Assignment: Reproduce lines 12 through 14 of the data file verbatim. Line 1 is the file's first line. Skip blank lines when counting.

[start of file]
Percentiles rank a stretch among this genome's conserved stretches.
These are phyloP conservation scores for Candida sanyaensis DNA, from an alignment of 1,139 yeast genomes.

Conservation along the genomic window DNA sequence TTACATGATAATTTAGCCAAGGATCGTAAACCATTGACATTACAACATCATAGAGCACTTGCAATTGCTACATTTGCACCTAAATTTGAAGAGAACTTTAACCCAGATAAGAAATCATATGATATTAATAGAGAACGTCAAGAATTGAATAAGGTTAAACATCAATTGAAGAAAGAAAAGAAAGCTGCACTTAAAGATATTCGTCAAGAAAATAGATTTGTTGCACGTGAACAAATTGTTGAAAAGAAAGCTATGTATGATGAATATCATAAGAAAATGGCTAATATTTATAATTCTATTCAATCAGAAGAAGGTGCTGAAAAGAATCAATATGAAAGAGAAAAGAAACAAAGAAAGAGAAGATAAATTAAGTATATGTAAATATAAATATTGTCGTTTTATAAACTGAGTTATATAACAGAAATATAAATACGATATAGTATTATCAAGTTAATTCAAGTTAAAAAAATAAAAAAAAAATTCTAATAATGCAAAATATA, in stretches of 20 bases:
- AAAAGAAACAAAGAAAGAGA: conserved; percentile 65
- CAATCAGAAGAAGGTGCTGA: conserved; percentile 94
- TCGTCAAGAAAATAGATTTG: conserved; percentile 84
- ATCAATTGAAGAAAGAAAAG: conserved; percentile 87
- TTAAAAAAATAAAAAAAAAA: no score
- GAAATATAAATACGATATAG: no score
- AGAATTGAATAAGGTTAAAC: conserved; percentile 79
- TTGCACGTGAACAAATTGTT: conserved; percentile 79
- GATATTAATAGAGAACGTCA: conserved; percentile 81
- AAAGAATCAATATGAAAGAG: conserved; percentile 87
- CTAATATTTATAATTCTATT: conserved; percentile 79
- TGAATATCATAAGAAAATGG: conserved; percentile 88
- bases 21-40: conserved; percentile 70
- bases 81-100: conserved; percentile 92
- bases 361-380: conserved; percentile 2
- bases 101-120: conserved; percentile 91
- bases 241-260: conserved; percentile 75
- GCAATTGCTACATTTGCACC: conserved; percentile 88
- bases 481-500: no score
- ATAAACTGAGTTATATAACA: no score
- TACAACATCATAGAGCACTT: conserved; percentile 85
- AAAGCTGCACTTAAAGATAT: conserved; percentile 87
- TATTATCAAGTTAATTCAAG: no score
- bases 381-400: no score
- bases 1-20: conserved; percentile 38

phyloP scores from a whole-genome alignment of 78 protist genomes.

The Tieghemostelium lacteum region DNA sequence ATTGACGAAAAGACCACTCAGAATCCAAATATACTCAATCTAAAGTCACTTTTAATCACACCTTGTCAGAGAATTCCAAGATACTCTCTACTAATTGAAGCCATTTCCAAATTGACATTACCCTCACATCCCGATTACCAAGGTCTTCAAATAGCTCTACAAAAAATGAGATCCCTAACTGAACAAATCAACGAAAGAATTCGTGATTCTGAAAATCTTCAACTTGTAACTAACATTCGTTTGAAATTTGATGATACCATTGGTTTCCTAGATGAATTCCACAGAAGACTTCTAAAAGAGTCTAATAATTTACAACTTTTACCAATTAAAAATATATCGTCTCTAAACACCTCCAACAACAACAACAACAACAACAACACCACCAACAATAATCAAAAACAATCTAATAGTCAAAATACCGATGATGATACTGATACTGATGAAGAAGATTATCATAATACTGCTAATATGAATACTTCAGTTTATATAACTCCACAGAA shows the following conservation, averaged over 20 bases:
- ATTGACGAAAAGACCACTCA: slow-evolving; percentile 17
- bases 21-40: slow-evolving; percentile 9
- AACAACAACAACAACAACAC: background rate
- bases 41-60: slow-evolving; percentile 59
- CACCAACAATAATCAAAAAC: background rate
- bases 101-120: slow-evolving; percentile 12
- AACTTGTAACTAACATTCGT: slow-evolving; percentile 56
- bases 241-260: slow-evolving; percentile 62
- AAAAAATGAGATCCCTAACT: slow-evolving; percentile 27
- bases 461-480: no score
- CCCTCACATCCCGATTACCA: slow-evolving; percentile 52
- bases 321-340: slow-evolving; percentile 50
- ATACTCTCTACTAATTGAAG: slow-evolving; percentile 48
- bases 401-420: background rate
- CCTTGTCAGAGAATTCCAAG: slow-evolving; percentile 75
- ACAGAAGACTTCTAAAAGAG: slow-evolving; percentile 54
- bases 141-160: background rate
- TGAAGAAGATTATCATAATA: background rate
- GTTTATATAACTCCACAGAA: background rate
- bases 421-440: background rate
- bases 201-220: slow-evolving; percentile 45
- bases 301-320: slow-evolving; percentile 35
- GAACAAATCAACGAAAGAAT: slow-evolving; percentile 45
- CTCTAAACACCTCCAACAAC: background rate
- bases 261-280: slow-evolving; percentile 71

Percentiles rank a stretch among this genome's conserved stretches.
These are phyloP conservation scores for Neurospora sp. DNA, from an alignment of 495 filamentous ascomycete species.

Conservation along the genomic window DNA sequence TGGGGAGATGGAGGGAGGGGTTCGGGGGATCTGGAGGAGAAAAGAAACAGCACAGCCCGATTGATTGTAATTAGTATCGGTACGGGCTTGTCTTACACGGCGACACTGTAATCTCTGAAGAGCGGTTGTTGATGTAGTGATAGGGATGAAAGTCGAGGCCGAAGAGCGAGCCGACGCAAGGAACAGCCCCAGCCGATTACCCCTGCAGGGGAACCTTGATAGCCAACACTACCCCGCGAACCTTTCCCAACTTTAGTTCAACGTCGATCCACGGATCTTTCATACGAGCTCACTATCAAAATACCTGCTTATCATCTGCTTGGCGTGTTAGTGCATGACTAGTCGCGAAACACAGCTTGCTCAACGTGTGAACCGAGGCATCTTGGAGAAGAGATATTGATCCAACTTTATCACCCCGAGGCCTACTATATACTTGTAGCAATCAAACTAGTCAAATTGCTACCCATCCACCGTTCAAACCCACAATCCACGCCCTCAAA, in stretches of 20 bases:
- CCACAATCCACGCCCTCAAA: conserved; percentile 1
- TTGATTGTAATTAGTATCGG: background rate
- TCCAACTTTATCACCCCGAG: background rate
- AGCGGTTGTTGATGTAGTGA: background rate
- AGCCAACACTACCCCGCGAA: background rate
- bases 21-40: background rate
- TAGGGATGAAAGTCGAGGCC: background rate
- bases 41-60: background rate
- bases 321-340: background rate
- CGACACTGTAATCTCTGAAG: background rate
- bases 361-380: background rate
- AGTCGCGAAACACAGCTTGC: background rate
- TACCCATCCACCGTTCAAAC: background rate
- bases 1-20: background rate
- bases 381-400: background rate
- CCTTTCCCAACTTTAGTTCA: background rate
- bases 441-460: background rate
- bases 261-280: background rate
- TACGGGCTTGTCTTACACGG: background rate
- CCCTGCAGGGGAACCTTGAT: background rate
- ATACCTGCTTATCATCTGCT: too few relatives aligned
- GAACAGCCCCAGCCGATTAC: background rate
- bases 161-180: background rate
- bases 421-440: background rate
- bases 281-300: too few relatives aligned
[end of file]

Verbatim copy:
- GATATTAATAGAGAACGTCA: conserved; percentile 81
- AAAGAATCAATATGAAAGAG: conserved; percentile 87
- CTAATATTTATAATTCTATT: conserved; percentile 79